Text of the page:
Susan Putnam Redden Wilson didn't lose her bed and breakfast to the Black Forest fire, and she wasn't harmed, but the blaze hurt her just the same.
"I have survivor's guilt," said Wilson, a longtime Black Forest resident. "We were in the voluntary evacuation zone, so we did have to evacuate for a couple days, but other than that, just our hearts are broken for our neighbors."
Her Black Forest Bed and Breakfast is typical of the businesses that were affected by the June fire: small operations, many of them home-based. It's a different situation from last year's Waldo Canyon fire, which affected about 8,000 businesses, many along the busy Garden of the Gods Road corridor. But no brick-and-mortar operations burned in that fire.
"The physical loss for (Black Forest) businesses is much greater than Waldo just because of the number of home-based businesses out there," said Aikta Marcoulier, director of the Colorado Springs Small Business Development Center. "Not only did they lose their home but they lost their business too."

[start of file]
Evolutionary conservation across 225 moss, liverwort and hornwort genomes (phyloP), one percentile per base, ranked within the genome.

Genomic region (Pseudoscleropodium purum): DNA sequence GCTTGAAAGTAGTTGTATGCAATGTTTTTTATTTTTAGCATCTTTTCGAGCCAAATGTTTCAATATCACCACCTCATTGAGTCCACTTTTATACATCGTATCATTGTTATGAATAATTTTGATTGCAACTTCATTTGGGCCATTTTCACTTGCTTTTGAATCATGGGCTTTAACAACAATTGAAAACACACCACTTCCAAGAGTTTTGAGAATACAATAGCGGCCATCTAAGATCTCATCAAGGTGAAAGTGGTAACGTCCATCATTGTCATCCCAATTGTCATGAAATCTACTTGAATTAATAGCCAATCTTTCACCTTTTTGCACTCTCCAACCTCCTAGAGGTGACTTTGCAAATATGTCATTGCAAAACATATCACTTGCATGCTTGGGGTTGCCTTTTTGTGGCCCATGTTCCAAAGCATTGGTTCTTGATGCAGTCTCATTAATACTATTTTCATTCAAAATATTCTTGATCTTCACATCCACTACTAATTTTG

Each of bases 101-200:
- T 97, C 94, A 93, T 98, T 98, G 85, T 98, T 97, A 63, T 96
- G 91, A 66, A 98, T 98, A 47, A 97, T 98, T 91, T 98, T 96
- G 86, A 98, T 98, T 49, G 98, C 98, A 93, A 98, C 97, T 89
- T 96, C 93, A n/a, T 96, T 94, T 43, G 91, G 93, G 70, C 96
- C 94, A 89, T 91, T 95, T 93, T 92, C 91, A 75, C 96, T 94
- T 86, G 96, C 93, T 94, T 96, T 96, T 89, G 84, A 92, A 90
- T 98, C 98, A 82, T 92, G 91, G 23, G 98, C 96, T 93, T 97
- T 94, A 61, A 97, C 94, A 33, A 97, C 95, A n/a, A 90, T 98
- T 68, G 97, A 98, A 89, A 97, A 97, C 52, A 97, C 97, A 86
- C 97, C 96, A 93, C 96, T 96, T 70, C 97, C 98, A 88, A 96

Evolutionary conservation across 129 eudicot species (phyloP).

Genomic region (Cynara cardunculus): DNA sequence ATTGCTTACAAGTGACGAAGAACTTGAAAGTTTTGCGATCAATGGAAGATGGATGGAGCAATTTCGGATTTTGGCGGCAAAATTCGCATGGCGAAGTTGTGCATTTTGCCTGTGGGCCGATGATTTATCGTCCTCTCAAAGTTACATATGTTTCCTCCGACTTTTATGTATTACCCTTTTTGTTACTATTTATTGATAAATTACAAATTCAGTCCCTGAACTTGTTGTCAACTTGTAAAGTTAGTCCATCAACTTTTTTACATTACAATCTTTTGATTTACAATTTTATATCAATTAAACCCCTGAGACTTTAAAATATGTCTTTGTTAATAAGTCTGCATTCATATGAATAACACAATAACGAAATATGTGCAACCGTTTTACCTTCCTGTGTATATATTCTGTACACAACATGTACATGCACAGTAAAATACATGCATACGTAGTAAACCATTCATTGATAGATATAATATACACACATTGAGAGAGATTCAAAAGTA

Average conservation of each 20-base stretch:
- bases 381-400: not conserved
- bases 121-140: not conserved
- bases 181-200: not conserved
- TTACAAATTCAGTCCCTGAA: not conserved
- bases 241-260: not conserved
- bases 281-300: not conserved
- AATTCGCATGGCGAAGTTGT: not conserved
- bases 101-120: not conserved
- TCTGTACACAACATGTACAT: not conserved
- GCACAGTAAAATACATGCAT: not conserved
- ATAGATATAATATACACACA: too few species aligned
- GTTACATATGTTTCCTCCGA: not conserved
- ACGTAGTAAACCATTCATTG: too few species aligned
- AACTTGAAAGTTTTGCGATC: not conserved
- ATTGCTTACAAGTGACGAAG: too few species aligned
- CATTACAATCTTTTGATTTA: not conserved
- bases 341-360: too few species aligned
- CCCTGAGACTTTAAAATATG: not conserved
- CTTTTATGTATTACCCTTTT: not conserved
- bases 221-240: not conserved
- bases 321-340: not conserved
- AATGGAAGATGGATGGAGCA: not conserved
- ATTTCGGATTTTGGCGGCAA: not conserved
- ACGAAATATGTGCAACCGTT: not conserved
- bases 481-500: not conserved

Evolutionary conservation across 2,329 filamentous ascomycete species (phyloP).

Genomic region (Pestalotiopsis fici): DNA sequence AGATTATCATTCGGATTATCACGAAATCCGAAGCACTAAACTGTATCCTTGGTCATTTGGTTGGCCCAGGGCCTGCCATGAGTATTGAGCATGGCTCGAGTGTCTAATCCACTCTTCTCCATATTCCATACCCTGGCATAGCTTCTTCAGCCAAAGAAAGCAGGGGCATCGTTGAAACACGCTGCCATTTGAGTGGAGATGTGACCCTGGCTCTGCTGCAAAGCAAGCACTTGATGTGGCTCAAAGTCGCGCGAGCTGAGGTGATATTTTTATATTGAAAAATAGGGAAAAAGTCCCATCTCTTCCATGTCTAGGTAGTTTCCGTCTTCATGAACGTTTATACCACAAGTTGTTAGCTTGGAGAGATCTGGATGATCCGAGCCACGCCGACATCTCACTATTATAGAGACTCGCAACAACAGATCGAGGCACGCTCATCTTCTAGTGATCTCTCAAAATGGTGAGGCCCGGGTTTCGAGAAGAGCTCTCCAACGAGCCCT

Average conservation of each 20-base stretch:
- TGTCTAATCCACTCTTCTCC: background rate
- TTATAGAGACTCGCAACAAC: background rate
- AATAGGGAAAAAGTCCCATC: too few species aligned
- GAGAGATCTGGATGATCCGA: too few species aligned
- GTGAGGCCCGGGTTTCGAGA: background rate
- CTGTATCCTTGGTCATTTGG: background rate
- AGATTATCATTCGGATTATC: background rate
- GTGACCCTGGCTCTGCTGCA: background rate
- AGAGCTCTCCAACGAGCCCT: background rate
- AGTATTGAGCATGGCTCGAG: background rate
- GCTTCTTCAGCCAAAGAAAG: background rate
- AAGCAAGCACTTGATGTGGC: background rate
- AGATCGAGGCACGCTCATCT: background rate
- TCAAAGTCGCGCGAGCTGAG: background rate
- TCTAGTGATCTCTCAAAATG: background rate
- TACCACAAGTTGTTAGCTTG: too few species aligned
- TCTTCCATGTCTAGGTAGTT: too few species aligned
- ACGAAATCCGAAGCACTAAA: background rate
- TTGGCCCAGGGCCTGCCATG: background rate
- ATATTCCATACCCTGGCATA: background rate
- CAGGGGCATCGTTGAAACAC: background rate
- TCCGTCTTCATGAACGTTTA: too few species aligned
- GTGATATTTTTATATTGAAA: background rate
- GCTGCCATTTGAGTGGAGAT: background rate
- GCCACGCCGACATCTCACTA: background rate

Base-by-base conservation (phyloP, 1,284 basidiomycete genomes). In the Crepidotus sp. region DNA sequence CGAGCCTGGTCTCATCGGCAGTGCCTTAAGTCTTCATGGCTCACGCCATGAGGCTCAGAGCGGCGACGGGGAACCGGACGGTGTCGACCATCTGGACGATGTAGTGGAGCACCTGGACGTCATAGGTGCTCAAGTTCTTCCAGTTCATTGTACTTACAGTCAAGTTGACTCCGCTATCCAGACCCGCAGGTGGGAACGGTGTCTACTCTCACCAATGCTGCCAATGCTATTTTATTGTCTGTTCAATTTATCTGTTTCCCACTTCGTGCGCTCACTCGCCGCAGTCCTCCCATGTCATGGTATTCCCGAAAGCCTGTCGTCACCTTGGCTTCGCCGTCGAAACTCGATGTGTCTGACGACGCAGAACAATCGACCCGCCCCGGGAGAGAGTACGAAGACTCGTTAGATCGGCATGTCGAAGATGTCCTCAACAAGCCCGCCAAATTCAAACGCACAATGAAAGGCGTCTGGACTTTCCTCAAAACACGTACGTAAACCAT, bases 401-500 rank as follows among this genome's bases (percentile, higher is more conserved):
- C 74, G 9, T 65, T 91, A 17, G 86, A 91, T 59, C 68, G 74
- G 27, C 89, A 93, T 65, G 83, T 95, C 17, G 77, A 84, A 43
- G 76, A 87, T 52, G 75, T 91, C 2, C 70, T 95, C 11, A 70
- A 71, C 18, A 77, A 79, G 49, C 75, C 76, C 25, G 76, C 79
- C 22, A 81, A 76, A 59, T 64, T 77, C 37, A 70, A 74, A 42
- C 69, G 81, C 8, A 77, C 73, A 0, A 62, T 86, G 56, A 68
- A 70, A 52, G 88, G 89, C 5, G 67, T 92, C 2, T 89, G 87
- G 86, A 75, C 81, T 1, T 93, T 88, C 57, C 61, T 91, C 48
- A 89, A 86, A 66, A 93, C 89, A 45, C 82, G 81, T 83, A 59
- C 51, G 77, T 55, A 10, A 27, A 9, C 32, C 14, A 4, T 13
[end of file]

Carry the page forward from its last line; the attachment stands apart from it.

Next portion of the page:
The center has disaster relief personnel working with people affected by the fire, as well as those affected by the Royal Gorge and West Fork fires, Marcoulier said. It also holds emergency preparedness meetings for businesses.
"What we're teaching through our disaster relief program is that we're already going through a tough time economically and physically," she said. If businesses don't continue to market themselves, those tough times will continue.
"We can't do it for the business; the businesses have to do it themselves," she said.
Wilson said the fire has not impacted her business significantly. She lost one wedding during the week of the fire, but otherwise, she said, every weekend is booked. The bed and breakfast recently hosted a family reunion that relocated from South Fork.